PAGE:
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Addressing a Revanchist Russia
December 03

Addressing a Revanchist Russia

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12:00 pm - 12:45 pm. Time zone: America/New_York

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Recent months have seen a series of provocative actions from Russian President Vladimir Putin. Nearly 100,000 Russian troops are amassed along the border with Ukraine, prompting fears that Moscow may be attempting to rehash its 2014 invasion. Moscow has also been developing and testing an array of new weapons systems and capabilities, including carrying out its first ever strike on a satellite in space using an earth-based missile earlier this month. Within Europe, tensions are increasing over the migration crisis on Belarus’s border with the European Union and several European leaders have blamed both Moscow and Minsk for the deepening crisis. The heightened animosity and tensions coincide with a series of high-level dialogues between senior Russian and American officials seeking to stabilize a volatile relationship. Nevertheless, relations are strained, and many observers contend they are at the lowest point since the Cold War.

Join the American Security Project for an on-the-record conversation on Friday, December 3. Our guest speakers, Ambassador Steven Pifer and Dr. Evelyn Farkas, will discuss recent developments along Ukraine’s frontier, tensions between Russia and the West, and U.S. engagement with Russia, more broadly.


About the Speakers

FSI | CISAC - Steven Pifer

Ambassador Steven Pifer is a William J. Perry Research Fellow at the Center for International Security and Cooperation at Stanford University as well as a non-resident senior fellow with the Brookings Institution.  He was a William J. Perry Research Fellow at the center from 2018-2020 and a fellow at the Robert Bosch Academy in Berlin from January-May 2021.

Pifer’s research focuses on nuclear arms control, Ukraine, Russia and European security. He has offered commentary on these issues on National Public Radio, PBS NewsHour, CNN, Fox News and BBC, and his articles have run in the New York Times, Washington Post, National Interest, Moscow Times and Kyiv Post, among others.  He is the author of The Eagle and the Trident: U.S.-Ukraine Relations in Turbulent Times (Brookings Institution Press, 2017), and co-author of The Opportunity: Next Steps in Reducing Nuclear Arms (Brookings Institution Press, 2012).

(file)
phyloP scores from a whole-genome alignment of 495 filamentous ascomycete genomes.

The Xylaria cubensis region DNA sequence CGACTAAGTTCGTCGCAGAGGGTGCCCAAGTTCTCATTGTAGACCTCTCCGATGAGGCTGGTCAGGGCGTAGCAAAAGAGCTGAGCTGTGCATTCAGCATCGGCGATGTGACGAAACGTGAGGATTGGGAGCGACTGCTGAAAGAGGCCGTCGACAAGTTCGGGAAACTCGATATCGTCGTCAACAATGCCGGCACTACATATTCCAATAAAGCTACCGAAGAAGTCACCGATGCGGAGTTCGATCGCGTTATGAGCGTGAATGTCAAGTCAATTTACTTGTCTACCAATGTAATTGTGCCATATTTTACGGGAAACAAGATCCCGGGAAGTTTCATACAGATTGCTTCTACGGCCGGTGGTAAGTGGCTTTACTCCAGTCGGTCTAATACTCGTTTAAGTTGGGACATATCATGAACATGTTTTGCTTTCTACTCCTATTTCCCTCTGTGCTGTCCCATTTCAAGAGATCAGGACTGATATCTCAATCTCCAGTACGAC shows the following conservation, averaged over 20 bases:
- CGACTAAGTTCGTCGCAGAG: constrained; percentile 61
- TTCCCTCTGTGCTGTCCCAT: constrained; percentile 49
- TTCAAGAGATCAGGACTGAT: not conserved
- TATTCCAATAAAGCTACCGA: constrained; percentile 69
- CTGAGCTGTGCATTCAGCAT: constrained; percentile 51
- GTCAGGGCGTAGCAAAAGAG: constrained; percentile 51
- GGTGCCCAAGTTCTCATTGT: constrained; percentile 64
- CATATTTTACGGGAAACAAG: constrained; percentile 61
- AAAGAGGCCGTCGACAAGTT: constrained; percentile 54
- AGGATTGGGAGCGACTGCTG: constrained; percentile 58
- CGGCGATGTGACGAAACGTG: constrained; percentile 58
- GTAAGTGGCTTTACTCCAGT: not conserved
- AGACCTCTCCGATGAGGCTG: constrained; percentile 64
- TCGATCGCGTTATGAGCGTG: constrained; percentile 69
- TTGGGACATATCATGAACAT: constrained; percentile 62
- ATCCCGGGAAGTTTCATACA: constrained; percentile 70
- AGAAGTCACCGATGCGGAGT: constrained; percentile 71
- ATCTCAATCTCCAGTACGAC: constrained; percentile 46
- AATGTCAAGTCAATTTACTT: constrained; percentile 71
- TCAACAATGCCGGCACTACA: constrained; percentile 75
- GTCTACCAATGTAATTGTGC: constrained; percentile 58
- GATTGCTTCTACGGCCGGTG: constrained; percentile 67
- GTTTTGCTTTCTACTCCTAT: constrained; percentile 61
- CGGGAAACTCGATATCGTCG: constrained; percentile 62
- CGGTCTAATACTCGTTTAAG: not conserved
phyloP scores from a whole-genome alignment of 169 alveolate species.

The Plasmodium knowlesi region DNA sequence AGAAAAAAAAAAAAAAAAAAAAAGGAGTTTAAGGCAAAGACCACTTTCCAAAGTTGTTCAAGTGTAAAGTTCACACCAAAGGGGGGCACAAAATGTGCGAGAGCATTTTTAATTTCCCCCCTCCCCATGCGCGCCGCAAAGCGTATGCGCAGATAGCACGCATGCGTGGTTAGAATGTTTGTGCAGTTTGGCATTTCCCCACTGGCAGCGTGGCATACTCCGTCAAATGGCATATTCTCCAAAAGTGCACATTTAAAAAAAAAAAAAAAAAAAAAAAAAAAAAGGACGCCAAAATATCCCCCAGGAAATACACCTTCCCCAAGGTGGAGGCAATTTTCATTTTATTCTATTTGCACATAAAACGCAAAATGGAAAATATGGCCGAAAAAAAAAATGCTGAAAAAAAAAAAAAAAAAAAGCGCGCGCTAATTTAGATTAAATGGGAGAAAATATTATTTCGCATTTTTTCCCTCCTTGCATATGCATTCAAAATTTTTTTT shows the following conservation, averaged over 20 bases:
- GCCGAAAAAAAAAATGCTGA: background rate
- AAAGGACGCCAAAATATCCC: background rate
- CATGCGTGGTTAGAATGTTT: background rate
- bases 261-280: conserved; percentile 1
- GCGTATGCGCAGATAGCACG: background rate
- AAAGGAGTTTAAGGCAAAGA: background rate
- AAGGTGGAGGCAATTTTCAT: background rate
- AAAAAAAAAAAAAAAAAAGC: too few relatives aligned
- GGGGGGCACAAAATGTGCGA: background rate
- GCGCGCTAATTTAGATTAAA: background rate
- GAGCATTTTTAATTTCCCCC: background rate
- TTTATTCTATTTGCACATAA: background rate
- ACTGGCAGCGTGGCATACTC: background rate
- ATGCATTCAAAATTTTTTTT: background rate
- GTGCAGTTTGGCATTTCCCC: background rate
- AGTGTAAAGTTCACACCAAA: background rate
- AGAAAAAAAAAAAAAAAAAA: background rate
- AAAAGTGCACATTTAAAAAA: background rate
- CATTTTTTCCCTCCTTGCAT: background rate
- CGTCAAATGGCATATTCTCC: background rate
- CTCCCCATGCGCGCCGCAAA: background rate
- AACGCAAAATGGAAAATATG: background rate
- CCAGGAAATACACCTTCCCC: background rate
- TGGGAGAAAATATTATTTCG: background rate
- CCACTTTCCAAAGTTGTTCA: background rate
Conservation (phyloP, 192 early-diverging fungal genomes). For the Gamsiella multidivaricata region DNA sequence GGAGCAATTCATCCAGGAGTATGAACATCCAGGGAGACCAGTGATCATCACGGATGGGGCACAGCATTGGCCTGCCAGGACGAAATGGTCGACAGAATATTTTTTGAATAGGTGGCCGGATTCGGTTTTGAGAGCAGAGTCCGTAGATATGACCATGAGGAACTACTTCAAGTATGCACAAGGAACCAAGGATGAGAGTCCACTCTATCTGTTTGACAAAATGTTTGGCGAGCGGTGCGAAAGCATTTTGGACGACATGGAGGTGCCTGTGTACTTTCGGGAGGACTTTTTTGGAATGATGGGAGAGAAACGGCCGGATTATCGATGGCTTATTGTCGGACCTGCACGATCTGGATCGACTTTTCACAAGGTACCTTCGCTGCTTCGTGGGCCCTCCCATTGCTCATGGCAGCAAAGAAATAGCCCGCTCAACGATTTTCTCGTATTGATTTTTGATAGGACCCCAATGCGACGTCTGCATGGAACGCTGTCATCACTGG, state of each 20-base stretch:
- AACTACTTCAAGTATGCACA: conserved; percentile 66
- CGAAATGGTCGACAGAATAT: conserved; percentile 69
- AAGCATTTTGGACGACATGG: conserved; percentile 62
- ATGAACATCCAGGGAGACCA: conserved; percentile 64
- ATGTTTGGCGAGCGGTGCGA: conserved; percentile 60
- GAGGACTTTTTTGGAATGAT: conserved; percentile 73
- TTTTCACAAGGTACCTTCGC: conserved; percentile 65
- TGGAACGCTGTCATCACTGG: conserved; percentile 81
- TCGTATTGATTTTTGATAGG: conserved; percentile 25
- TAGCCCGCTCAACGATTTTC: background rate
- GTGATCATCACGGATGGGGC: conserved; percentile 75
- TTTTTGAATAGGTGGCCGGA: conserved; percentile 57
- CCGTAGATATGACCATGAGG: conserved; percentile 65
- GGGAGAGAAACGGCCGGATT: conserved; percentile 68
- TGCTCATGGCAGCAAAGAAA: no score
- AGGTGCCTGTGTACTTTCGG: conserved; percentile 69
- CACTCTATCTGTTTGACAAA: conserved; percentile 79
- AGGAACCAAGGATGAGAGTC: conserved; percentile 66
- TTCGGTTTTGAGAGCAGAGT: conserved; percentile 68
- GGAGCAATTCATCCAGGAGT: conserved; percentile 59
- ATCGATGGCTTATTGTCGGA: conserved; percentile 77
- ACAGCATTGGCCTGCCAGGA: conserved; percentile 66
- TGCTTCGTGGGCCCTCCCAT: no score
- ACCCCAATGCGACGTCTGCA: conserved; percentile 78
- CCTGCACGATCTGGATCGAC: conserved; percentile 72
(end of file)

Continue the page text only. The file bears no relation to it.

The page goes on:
A retired Foreign Service officer, his more than 25 years with the State Department focused on U.S. relations with the former Soviet Union and Europe, as well as arms control and security issues. He served as deputy assistant secretary of state in the Bureau of European and Eurasian Affairs with responsibilities for Russia and Ukraine (2001-2004), ambassador to Ukraine (1998-2000), and special assistant to the president and senior director for Russia, Ukraine and Eurasia on the National Security Council (1996-1997). In addition to Ukraine, Ambassador Pifer served at the U.S. embassies in Warsaw, Moscow, and London as well as with the U.S. delegation to the negotiation on intermediate-range nuclear forces in Geneva. From 2000 to 2001, he was a visiting scholar at Stanford’s Institute for International Studies.


Dr. Evelyn Farkas is a Nonresident Senior Fellow at the Atlantic Council, and CNA and a National Security Analyst for NBC/MSNBC. She served from 2012 to 2015 as Deputy Assistant Secretary of Defense for Russia/Ukraine/Eurasia, responsible for policy towards Russia, the Black Sea, Balkans and Caucasus regions and conventional arms control.

From 2010 to 2012 she served as Senior Advisor to the Supreme Allied Commander Europe and Special Advisor to the Secretary of Defense for the NATO Summit. Prior to that, she was a senior fellow at the American Security Project, and Executive Director of the Commission on the Prevention of Weapons of Mass Destruction Proliferation and Terrorism. From April 2001 to April 2008, she served as a Professional Staff Member of the Senate Armed Services Committee on Asia Pacific, Western Hemisphere, Special Operations Command, peace and stability operations, combatting terrorism, counternarcotics, homeland defense, and export control policy. From 1997-2001 Farkas was a professor of international relations at the U.S. Marine Corps Command and Staff College. She served in Bosnia with the Organization for Security and Cooperation in Europe (OSCE) in 1996-1997, and was an election observer in Afghanistan in 2009.

She has published numerous journal articles and opinion pieces and “Fractured States and U.S. Foreign Policy: Iraq, Ethiopia, and Bosnia in the 1990s” (Palgrave/St. Martin’s Press, 2003, 2008). She speaks Hungarian and German, has studied French, Spanish, Russian, Serbo-Croatian, and Hindi. Dr. Farkas obtained her MA and Ph.D. from The Fletcher School of Law and Diplomacy and is a member of the Council on Foreign Relations. She is a member of the board of trustees of Franklin & Marshall College and Aspen Institute Socrates Seminar, and Harold Rosenthal Fellowship advisory boards. She has received several Department of Defense and foreign awards and an honorary doctorate from Franklin & Marshall College.